What does Solar Cost?

Solar Panels On Roof

YeahSA Solar Panels

So you’re sick and tired of hearing how Eskom is on the brink of collapse, another spell of load shedding coming up, yet another electricity rate hike, the list goes on…Time to get off the grid and go solar, but can you afford it? Just how much does a solar system cost? 

Luckily for you, we’ve reached out to our suppliers and got some tangible price guides for you to work off of. 

First things first, let’s lay some baseline assumptions for pricing purposes. 

  • Prices are exclusive of VAT but include installation (within metro areas)
  • Rand Dollar exchange = R14.50 
  • Monthly Eskom connection fee = R1500
  • Eskom price per kWh = R1.20
  • Eskom yearly price increase = 9%
  • Sun hours = An annual average of 5 hours per day, up to 9 hours in summer.  

Secondly, a quick (over simplified) crash course into how a solar system works

  1. Solar panels, installed on a roof, collect solar energy and convert that energy into DC electricity.
  2. This electricity is then either stored in batteries (most systems), or feed directly into the mains through the use of an inverter.
  3. The invertor converts the DC electricity into AC electricity which is then used to power appliances in the home. 

Lastly, a quick guide to the main types of solar systems

  1. Off the grid – This system works completely independently of the national grid. This system requires batteries to store electricity to be used when excess electricity is being utilised.
  2. Grid interactive / Battery backup – This system is essentially the same set up as an off grid solution but with a connection to the power grid, this system is the most popular system for residential customers. This system gives you the freedom of being off the grid but you do have a grid connection available. You also do not need to have a big battery bank to get you through days with little or no sunshine.
  3. Grid Tied – This system simply supplements your electricity usage with the use of solar power. There are no batteries in this system and you therefore have no protection against power outages at night time or when there is little or no sun available. This system is more popular amongst commercial clients as they are able to supplement their usage during their peak day time hours and not during the peak residential night time hours.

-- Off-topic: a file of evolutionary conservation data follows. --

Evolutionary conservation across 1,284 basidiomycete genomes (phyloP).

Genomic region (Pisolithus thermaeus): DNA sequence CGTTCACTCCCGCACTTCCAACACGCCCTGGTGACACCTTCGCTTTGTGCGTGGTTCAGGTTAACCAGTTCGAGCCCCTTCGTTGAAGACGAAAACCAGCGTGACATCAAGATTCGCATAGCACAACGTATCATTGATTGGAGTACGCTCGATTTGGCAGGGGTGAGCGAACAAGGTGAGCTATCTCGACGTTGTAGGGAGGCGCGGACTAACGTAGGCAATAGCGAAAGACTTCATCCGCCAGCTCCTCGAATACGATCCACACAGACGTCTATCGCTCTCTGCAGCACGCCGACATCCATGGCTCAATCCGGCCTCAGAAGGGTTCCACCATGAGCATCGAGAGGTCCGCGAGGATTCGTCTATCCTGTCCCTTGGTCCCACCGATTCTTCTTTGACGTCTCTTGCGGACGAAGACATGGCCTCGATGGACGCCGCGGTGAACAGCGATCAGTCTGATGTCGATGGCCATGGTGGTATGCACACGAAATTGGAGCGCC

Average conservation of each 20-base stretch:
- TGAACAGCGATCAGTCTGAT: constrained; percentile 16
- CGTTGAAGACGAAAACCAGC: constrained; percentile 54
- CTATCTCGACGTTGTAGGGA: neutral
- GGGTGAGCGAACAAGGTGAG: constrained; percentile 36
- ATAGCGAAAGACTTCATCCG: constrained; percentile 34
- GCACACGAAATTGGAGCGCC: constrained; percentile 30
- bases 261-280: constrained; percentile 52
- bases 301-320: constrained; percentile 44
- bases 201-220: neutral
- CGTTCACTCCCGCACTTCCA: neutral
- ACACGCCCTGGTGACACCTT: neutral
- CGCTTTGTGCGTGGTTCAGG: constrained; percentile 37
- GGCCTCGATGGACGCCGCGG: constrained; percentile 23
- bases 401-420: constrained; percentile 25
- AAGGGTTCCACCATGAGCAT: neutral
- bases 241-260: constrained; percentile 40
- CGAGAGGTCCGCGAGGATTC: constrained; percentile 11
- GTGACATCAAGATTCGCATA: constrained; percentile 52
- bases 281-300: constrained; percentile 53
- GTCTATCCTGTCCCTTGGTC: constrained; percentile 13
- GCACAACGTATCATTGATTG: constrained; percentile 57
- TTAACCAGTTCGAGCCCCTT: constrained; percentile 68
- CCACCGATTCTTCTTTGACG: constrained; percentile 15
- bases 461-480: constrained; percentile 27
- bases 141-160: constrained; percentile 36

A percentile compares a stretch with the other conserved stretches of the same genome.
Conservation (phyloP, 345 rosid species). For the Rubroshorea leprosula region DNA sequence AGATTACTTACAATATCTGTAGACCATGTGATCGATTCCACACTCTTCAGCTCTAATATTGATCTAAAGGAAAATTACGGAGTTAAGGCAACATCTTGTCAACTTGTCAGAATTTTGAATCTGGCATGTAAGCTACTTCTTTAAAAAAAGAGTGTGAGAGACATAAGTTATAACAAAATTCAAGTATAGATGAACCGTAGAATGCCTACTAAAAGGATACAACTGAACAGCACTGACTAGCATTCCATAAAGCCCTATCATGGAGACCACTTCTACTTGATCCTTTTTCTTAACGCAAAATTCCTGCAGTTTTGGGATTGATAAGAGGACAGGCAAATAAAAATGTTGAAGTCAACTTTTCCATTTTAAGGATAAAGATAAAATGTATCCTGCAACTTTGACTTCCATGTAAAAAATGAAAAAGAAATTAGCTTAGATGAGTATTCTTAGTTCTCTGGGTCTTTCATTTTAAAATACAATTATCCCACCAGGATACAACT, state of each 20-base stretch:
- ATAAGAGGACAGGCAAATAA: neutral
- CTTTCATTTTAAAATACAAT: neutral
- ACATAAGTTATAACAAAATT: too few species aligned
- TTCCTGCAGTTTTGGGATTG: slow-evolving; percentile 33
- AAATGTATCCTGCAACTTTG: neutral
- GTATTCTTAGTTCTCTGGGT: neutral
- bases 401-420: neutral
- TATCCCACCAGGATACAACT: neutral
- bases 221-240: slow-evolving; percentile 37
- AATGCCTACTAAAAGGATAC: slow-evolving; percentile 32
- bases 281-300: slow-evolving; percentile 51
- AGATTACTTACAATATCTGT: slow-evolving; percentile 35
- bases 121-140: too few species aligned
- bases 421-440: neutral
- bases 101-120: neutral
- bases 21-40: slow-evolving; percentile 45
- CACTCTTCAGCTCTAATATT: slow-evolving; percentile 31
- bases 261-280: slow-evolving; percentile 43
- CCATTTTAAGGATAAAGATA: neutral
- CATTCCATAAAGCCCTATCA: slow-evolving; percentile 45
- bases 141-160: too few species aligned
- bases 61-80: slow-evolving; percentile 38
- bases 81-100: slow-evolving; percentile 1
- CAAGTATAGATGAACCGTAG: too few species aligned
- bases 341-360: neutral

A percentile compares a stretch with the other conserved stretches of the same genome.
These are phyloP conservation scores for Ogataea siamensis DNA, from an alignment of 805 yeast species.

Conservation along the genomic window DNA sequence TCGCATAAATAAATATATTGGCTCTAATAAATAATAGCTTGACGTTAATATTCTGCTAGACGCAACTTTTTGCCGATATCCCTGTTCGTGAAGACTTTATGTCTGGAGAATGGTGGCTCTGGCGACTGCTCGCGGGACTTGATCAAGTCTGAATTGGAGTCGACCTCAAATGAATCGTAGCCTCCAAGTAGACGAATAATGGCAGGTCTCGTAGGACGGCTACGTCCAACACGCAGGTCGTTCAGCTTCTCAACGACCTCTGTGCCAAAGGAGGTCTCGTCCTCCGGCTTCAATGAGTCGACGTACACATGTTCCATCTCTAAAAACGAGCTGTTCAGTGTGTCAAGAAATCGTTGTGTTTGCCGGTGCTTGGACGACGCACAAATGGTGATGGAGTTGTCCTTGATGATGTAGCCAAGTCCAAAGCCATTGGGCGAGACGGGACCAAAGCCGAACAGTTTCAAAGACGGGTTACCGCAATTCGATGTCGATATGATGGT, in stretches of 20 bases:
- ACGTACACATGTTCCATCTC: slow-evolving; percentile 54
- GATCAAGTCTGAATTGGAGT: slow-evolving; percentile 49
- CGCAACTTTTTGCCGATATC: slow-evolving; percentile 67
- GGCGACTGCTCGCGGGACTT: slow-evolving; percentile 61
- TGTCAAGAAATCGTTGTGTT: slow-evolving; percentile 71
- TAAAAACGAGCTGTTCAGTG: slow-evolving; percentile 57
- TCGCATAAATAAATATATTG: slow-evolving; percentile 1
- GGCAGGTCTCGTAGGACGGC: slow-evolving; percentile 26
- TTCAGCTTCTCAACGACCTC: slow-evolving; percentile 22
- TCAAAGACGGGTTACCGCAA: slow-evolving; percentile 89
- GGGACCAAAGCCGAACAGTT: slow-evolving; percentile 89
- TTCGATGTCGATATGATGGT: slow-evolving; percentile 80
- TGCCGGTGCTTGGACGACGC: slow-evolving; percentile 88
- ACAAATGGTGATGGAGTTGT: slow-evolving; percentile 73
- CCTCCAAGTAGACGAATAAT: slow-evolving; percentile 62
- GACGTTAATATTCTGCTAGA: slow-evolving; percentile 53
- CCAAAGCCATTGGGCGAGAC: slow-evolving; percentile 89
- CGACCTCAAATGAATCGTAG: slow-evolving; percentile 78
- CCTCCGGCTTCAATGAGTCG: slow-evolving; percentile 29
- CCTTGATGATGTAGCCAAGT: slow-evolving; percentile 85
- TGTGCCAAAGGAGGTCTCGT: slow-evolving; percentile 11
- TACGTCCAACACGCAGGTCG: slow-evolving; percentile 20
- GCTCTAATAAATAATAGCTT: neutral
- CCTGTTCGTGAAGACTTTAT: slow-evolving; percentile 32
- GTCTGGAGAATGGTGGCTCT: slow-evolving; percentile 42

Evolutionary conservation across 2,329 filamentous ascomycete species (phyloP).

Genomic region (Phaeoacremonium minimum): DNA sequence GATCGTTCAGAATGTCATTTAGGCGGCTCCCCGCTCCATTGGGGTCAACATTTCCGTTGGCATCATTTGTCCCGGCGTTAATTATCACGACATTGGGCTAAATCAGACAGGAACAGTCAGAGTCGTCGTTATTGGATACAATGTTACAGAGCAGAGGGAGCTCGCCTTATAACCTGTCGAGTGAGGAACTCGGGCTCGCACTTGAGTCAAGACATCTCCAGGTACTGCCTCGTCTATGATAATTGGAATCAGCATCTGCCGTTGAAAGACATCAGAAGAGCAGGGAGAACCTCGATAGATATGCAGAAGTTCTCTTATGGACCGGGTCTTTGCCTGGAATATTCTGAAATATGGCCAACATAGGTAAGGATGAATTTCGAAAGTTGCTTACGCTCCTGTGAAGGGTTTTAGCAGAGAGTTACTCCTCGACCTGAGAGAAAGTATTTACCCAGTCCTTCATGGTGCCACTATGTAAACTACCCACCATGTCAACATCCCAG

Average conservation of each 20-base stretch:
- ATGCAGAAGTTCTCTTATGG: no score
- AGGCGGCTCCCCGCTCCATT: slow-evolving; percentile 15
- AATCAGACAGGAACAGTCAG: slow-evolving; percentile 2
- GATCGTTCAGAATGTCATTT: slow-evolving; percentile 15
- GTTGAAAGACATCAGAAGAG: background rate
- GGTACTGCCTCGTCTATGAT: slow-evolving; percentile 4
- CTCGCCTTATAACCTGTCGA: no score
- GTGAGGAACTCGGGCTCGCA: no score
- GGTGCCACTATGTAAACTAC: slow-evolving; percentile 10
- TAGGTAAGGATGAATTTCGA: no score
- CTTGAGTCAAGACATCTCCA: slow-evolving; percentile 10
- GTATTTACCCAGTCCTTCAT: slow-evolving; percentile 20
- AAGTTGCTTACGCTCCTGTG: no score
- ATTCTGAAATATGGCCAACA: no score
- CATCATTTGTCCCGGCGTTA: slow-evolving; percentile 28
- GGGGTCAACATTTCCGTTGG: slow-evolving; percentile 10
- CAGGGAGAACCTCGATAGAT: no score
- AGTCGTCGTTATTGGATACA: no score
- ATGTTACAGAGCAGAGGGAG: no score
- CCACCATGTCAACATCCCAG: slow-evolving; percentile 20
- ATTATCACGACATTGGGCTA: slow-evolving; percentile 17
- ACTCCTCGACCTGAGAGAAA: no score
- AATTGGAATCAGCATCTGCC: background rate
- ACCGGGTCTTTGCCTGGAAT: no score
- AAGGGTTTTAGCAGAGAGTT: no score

Right, let’s get down to the part you have all been waiting for, the cost. Thanks to our friends at Maxyield, this is what you can expect to pay:


Residential 1: 5kW Inverter 3.7kWh Battery 2.0kW PV R75,000
Residential 2: 5kW Inverter 7.4kWh Battery 2.0kW PV R95,000
Residential 3: 10kW Inverter 11.1kWh Battery 4kW PV R160,000
Residential 4: 10kW Inverter 14.8kWh Battery 6.0kW PV R195,000
Residential 5: 15kW Inverter 22.2kWh Battery 10kW PV R290,000
Residential 6: 15kW Inverter 44.4kWh Battery 15kW PV R440,000

The above examples are for Voltronic inverters with SolarMD Lithium batteries.  Maxyield also offer a large range of design options using grid tie inverters and / or Victron off-grid inverters to meet any specific need


60kW SMA: Yearly kWh production of 110,000kWh R660,000
120kW SMA: Yearly kWh production of 220,000kWh R1,200,000
240kW SMA: Yearly kWh production of 440,000kWh R2,352,000

Then for those interested in off-grid solar pumps systems, i.e. where you replace your dedicated Eskom connection with solar power. This system has a very good return on investment as indicated below:


kW System Cost 5 Yr Saving 10 Yr Saving
2.2 R37,000 R133,000 R339,000
5.5 R77,000 R167,000 R424,000
7.5 R103,000 R197,000 R500,000

The “Solar Cost” includes the solar charge controller, solar panels and cost of wiring, lighting protection etc. This is all you need apart from the structures to mount the solar panels. Note that we oversize the solar panels by a factor of 1.8. In other words, the solar panels costed above for the 2.2kW pump is actually 4kW of panels.

Note: No batteries involved. The panels have a 30+ year lifespan.

Solar power is a perfect fit for water pumping with storage. It can be used for direct irrigation as well, but remember you are dependent on the weather!

So in conclusion

When looking to go solar there are a number of factors to take into account. 

  • What are you trying to achieve with your solar solution?
    • Every household and property needs are different, make sure you understand what your requirements are. Some things to consider:
      • Residential vs commercial?
      • What appliances are you needing to run?
      • How long do you plan to own the property?
      • What are my payback periods?
      • Are you actively trying to reduce your carbon footprint?
  • Make sure you engage with a qualified trusted solar installer, luckily for you are already in the right place for that  😉
B & K Solar hard at work

B & K Solar hard at work

At Versofy.com we are incredibly passionate about going green, reducing our carbon footprint and actively looking for ways to utilise clean energy and going solar is certainly a step in the right direction. Now that you have a better understanding of what it will cost, let us get you 3 quotes to compare from quality installers.

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